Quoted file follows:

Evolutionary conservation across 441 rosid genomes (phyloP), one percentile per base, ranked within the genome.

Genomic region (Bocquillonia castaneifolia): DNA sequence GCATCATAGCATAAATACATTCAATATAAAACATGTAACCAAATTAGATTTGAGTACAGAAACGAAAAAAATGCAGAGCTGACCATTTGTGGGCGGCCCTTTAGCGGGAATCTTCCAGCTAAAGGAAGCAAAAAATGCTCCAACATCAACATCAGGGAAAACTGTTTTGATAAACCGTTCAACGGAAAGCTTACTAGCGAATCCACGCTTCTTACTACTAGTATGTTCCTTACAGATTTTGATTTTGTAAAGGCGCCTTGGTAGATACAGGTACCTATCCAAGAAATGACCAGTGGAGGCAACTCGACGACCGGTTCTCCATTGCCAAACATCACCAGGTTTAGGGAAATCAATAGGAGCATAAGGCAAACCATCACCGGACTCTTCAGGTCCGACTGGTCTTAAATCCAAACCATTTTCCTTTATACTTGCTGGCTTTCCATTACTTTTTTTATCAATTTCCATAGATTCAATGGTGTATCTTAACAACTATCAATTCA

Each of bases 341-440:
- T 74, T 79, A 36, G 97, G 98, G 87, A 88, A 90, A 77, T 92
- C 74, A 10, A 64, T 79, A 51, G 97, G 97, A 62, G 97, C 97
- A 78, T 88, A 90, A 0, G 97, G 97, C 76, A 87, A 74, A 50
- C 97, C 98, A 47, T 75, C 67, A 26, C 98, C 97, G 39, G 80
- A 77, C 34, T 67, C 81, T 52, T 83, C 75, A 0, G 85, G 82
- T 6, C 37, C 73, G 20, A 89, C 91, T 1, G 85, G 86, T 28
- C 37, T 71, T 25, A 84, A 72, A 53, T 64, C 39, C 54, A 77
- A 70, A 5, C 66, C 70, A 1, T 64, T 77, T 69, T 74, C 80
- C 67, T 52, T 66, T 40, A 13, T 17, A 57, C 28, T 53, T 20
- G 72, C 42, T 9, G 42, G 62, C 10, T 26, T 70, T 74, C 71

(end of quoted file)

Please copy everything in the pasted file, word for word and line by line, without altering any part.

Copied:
Evolutionary conservation across 441 rosid genomes (phyloP), one percentile per base, ranked within the genome.

Genomic region (Bocquillonia castaneifolia): DNA sequence GCATCATAGCATAAATACATTCAATATAAAACATGTAACCAAATTAGATTTGAGTACAGAAACGAAAAAAATGCAGAGCTGACCATTTGTGGGCGGCCCTTTAGCGGGAATCTTCCAGCTAAAGGAAGCAAAAAATGCTCCAACATCAACATCAGGGAAAACTGTTTTGATAAACCGTTCAACGGAAAGCTTACTAGCGAATCCACGCTTCTTACTACTAGTATGTTCCTTACAGATTTTGATTTTGTAAAGGCGCCTTGGTAGATACAGGTACCTATCCAAGAAATGACCAGTGGAGGCAACTCGACGACCGGTTCTCCATTGCCAAACATCACCAGGTTTAGGGAAATCAATAGGAGCATAAGGCAAACCATCACCGGACTCTTCAGGTCCGACTGGTCTTAAATCCAAACCATTTTCCTTTATACTTGCTGGCTTTCCATTACTTTTTTTATCAATTTCCATAGATTCAATGGTGTATCTTAACAACTATCAATTCA

Each of bases 341-440:
- T 74, T 79, A 36, G 97, G 98, G 87, A 88, A 90, A 77, T 92
- C 74, A 10, A 64, T 79, A 51, G 97, G 97, A 62, G 97, C 97
- A 78, T 88, A 90, A 0, G 97, G 97, C 76, A 87, A 74, A 50
- C 97, C 98, A 47, T 75, C 67, A 26, C 98, C 97, G 39, G 80
- A 77, C 34, T 67, C 81, T 52, T 83, C 75, A 0, G 85, G 82
- T 6, C 37, C 73, G 20, A 89, C 91, T 1, G 85, G 86, T 28
- C 37, T 71, T 25, A 84, A 72, A 53, T 64, C 39, C 54, A 77
- A 70, A 5, C 66, C 70, A 1, T 64, T 77, T 69, T 74, C 80
- C 67, T 52, T 66, T 40, A 13, T 17, A 57, C 28, T 53, T 20
- G 72, C 42, T 9, G 42, G 62, C 10, T 26, T 70, T 74, C 71